I had my first Goldfinch today. I was very happy to see them back at the feeders. I also had my first House Finch of the season. All is right with the world after all.

    sooey

  • franeli
    15 years ago

    I have to show hubbie your hawk photos! Beautiful.
    Great set up you have with all the feeders and habitat,claire.
    Had a few chuckles with your commentary about the turkeys using the chairs to enjoy the view!
    I finally have my feeders up...mrs. bear should be in her den by now with 14F and snow squalls.
    (I do the Audubon winter backyard count in Feb.)

  • claireplymouth z6b coastal MA
    Original Author
    15 years ago

    It's been unseasonably cold here, and the birdbaths were frozen solid this morning, except for the heated one. The heated birdbath is on the other side of the house and not all of the birds have found it yet. I looked out early this morning and suddenly two Mourning Doves flew up to the window, right in my face, stared at me, and then flew over to the frozen birdbath to join some other doves. A clear request for some liquid water, please. They flew off in the direction of the pond before I got out there.

    A few days ago I saw a Tufted Titmouse lurking by the copper birdbath - I don't know if it was watching out for predators, or just getting up the nerve to approach cold water.

    I decided to get some cracked corn (cheaper) for the turkeys, and got a 50 lb bag at Wareham Feed. I mentioned I had about a dozen turkeys to feed, and the guy laughed and said everyone does. He knows one person who has 30 turkeys in his yard. 30 turkeys! Wasn't it just a while back when they were struggling to re-introduce turkeys in Massachusetts? I guess it worked.

    Claire

  • claireplymouth z6b coastal MA
    Original Author
    15 years ago

    This morning a flock of robins descended on my winterberry - I guess the berries are ripe enough for them now.

    There's that annoying camera again.

    Which ones should I eat next?

    Maybe this bunch?

    The farthest away is always the best.

    Traditionally, the appearance of robins is a harbinger of spring - does that mean that spring is only six months away?

    Claire

  • Thyme2dig NH Zone 5
    15 years ago

    Claire, your photos are incredible. The hawk pictures are just beautiful. Your yard is such a wonderful haven for the birds and I have very much enjoyed looking at all of your photos. Thanks so much for sharing.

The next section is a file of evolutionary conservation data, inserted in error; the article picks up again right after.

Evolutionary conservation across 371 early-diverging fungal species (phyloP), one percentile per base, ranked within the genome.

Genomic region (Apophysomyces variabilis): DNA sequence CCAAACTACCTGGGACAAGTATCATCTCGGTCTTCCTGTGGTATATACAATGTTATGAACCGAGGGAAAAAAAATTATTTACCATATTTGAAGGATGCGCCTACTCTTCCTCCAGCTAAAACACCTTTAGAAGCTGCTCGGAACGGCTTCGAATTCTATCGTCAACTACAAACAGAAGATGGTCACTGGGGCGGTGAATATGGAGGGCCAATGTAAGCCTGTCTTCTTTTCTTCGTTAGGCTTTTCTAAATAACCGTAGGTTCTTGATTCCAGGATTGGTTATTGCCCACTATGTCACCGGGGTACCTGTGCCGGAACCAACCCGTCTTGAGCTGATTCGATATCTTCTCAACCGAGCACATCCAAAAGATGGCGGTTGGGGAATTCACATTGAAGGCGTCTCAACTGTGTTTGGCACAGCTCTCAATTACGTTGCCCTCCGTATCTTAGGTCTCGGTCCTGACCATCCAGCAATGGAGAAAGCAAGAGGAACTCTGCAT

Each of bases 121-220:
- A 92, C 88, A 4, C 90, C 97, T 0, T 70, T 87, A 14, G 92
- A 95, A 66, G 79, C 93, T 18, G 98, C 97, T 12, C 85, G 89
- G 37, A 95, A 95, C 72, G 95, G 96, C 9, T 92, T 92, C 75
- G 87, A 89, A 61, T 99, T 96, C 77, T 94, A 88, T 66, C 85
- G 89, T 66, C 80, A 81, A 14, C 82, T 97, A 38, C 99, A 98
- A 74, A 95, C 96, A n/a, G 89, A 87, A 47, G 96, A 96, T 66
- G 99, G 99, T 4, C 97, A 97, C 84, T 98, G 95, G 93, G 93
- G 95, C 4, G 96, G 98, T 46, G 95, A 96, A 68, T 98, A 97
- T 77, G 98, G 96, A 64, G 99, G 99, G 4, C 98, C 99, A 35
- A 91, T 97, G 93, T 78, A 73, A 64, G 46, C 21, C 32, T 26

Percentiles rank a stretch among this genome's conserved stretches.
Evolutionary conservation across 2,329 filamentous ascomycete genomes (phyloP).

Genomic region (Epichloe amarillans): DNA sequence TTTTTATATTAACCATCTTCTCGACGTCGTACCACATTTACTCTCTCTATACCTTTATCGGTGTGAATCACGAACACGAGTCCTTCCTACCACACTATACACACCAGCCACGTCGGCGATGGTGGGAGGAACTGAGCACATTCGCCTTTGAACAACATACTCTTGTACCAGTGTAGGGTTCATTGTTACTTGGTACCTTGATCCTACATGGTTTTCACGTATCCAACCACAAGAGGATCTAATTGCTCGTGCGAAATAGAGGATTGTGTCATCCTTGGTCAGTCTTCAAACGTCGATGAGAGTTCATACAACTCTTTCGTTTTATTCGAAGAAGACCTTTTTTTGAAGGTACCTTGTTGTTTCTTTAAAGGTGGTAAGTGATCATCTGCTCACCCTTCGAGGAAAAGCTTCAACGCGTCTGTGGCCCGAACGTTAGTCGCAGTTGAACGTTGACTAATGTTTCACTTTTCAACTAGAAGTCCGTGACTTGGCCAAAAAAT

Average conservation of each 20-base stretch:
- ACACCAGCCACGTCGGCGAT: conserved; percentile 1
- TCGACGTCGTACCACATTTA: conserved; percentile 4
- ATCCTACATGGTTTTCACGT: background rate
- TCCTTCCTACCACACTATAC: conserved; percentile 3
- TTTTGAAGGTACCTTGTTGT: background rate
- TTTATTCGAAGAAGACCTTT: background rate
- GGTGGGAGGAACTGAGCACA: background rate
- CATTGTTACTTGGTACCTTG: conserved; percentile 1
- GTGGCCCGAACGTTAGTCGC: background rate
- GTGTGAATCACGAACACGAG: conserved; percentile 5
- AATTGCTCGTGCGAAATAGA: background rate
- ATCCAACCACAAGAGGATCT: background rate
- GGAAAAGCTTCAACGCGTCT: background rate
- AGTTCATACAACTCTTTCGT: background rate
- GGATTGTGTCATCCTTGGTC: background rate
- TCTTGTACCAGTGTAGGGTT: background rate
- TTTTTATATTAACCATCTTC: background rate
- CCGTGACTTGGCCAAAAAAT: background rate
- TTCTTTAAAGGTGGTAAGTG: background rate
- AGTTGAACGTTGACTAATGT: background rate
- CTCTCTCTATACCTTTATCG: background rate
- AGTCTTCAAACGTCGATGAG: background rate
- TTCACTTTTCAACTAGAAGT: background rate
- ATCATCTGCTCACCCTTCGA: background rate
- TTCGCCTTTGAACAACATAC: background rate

• claireplymouth z6b coastal MA
    Original Author
    15 years ago

    Thanks, franeli and thyme2dig. I get enormous pleasure out of taking the photos, and I'm delighted that other people enjoy them too.

    Today I saw another male cardinal at the pokeberry right outside my kitchen window. I barely had to use the zoom he was so close.

    He almost seemed to be posing for me; he probably knows how handsome he is with the bright red and black color scheme.

    You still watching me?

    This is my better profile - eat your heart out.


    I can't imagine a garden now without birds.

    Claire

  • terrene
    15 years ago

    Just catching up on this thread, and also getting a lot of enjoyment from your commentary Claire! The turkeys on the chairs - that is a hoot! But I can see why they would love that view. :) You have a great habitat there and the Winterberry is gorgeous this year.

    Great pictures of the hawk. Amazing eyes they have, don't they? I wonder what it would be like to see the world through the eyes of a hawk.

    I still haven't registered at PFW, been too busy to do a bird count yet, but there are lots of birdies flitting around here too and I'm looking forward to spending a little more time watching them.

  • lschibley
    15 years ago

    My bird of the week was a Red-bellied Woodpecker. I've only seen them a handful of times since moving here so it was a treat. They are very cute.

    Lisa

  • lschibley
    15 years ago

    My bird of the week was a Red-bellied Woodpecker. I've only seen them a handful of times since moving here so it was a treat. They are very cute.

    Lisa

  • terrene
    15 years ago